Episode 1 – | Review Score – 4/5
Episode 2 – | Review Score – 3.5/5
Episode 3 – | Review Score – 4/5
Episode 4 – | Review Score – 4/5
Episode 5 – | Review Score – 4/5
Episode 6 – | Review Score – 4.5/5
Episode 7 – | Review Score – 3.5/5
Episode 8 – | Review Score – 4/5
Episode 9 – | Review Score – 4.5/5
Episode 10 – | Review Score – 4.5/5
When it comes to good videogame adaptations on the big and small screen, there’s less than a handful. At the top however is this little anime gem. The first season did feel uneven in truth; a four episode experiment in desperate need of more episodes and an opportunity to flesh out the world.
Netflix’s gamble for a second season paid off, paving way for an enthralling animated adventure, full of pulsating action, solid characterization and faithful worldbuilding.
The ending to season 3 left many unanswered questions and this 10 episode fourth installment is certainly a turbulent affair. Despite a satisfying conclusion, the ride to get there is a little uneven, throwing in a last minute switch and bait villain. For spoiler purposes I won’t divulge what happens but suffice to say Carmilla is not the big bad.
That’s a shame because for much of the first half of this season, she is the focal point. As she stews in her castle, drawing up maps and preparing to conquer, her vampiric sisters start to exhibit concerns over her rule. It’s a fascinating dynamic and one that’s perhaps not quite explored in as much detail as it should.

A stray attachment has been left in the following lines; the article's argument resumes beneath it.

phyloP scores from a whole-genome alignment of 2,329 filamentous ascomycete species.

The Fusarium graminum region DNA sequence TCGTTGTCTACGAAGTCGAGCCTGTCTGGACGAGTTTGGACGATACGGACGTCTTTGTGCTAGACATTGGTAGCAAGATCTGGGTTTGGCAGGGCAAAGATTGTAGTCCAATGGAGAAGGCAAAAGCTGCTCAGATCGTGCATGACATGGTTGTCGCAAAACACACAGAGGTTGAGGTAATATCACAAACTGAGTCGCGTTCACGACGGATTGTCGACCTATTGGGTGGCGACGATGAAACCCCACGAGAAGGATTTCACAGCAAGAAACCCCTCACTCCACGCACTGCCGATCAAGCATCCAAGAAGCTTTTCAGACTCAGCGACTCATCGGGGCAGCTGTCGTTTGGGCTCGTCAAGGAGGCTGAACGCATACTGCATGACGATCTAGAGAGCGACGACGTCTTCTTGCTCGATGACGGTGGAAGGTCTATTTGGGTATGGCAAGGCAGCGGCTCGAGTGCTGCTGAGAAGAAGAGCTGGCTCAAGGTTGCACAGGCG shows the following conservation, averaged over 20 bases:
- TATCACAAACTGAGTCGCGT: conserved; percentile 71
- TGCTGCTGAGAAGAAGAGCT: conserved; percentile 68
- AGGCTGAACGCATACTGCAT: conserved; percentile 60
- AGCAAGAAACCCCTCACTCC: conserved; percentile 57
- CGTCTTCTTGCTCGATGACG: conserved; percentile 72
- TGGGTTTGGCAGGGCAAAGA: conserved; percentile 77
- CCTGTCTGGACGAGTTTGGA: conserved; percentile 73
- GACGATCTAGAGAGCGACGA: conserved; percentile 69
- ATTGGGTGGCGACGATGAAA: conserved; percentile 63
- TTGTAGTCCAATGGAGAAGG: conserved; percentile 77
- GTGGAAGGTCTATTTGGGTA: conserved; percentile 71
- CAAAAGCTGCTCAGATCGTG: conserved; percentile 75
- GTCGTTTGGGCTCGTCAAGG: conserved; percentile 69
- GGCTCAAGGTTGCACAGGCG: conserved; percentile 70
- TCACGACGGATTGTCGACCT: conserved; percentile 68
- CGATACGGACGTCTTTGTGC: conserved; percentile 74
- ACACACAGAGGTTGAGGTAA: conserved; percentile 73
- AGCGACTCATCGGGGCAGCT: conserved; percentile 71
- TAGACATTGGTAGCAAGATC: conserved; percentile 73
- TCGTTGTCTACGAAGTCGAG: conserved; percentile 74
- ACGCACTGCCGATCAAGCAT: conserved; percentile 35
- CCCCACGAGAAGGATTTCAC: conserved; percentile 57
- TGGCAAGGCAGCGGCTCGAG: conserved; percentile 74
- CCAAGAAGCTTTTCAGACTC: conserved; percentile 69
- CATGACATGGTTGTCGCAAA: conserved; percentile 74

Meanwhile, Sypha and Belmont find themselves off galivanting around the world, defeating vampires and catching the interest of night Mayor of London Varney.
Adding to that storyline is a plot involving Alucard, which sees him leaning further into his human side and helping out some villagers in desperate need of help. There’s also the ongoing Isaac issue too, with all these stories eventually converging together for the second half.
It’s here where Carmilla and the other vamp sisters are pretty much sidelined for the rest of the run-time, leading to lots of world-ending fights featuring disposable villains with very little depth. I do appreciate that an action-anime like this won’t have super deep characters but compared to the protagonists, the shortfalls are more noticeable.
What’s more refined this year though is the pacing, which builds up nicely toward the final fight at the end. There’s some great homages to the videogame titles in this fourth season and even some cheeky pop culture references too.
Fans of the banter between characters last season can rest assured that’s still here in abundance too. Whether it be Hector and Sypha’s innuendo-filled chats or Sypha and Belmont squabbling while fighting, the humour works well to lighten up some of the heavier material.
The intricately woven timelines do work harmoniously together again but they don’t always have the same poetic artistry last year’s season had. The chapter involving Isaac’s conquest juxtaposed against Hector and Lenore making love is still one of the highlights of the four seasons.
This year’s effort still has its high points though, but it ultimately feels on-par with season 3 rather than surpassing what’s come before.
Plot gripes aside, Castlevania Season 4 solidifies this show as one of the best videogame adaptations and a damn fine anime in its own right. The fighting is brutal, the twists plentiful and the moody atmosphere lends itself beautifully to a fitting conclusion for this show.
Castlevania does its source material justice, bowing out with an almighty, hell-raising roar.